My hypothesis is that it is all about definition. The official figure of 2 million Baha'is in India can be correct when they count all declared Baha'is for say the past 30 years. But the actual number of 'active' Baha'is may be way below that quantity. What I what here it that somebody can state anything to support or to refute it. I just don't have enough information to draw any conclusions so far.
 
Jun 2006
4,319
California



Anton:

English is a common language in India but you also have a lot of Indian languages in Baha'i songs and so forth..

Internet Archive Search: Baha'i

and

http://www.archive.org/details/BahaiPrayersAndSongs

There's an interesting class on the Bhagavad Gita and the Baha'i Faith...

Questions about the Baha'i Faith in Hindi

Questions and Answers on the Baha'i Faith - Hindi : Prof. Anil Sarwal : Free Download & Streaming : Internet Archive

I particularly liked listening to Anil Sarwal:

Srimad Bhagawat Gita and the Baha'i Faith - A Discussion : Prof. Anil Sarwal : Free Download & Streaming : Internet Archive

You will also see Ruhi series in Hindi offered by BPT in India:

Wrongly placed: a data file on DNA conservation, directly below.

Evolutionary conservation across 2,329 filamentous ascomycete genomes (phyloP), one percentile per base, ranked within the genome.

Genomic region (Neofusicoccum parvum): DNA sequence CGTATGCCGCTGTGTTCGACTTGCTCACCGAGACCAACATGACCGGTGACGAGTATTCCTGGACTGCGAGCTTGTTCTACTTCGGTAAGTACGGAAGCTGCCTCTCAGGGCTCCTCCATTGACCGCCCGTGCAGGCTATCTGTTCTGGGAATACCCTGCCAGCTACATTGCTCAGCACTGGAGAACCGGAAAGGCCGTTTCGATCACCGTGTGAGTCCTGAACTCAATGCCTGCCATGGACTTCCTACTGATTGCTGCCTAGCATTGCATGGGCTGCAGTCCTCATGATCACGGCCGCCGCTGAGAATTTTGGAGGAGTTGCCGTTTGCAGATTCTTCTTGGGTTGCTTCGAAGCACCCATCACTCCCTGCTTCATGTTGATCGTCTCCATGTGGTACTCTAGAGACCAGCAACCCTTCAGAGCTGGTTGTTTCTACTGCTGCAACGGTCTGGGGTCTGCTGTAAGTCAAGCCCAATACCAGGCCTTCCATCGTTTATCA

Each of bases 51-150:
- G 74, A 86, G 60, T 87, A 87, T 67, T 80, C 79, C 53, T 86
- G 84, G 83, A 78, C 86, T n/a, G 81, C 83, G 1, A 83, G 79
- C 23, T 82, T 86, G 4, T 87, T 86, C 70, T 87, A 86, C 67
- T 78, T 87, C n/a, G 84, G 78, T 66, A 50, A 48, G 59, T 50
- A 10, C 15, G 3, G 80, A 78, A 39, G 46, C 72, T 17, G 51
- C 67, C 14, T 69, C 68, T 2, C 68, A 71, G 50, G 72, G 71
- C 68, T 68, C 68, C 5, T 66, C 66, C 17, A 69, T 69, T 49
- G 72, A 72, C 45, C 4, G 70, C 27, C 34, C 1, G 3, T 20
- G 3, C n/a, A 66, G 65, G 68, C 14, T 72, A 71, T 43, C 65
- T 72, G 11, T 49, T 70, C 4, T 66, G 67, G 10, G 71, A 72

Bah' Publishing Trust - Books

You can get the Ruhi series in Bengali at

http://www.ruhiresources.org/index.php?src=directory&view=simple&submenu=Ruhi_Book_Translations&category=Ruhi Book Translations&query=category.eq.Ruhi Book Translations&refno=9&srctype=simple_detail

If you look for it it's out there!:)
 
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Mar 2010
1,349
Rockville, MD, USA
On all three websites there are books mostly in English and some in Persian and Arabic. And there are 0 books in any Indian languages!
Then I suggest you are looking in the wrong places, the more so given that there's obviously an India Baha'i publishing trust!

Peace,

Bruce
 
Sep 2010
1,297
Canada
My hypothesis is that it is all about definition. The official figure of 2 million Baha'is in India can be correct when they count all declared Baha'is for say the past 30 years. But the actual number of 'active' Baha'is may be way below that quantity. What I what here it that somebody can state anything to support or to refute it. I just don't have enough information to draw any conclusions so far.
Yes, probably the 2 million Baha'is, is the current number of declared Baha'is. But I don't think it's too difficult for the NSA of India to know the number of declared Baha'is. Each LSA would have the list of the local Baha'is, and it's just the matter of adding them up.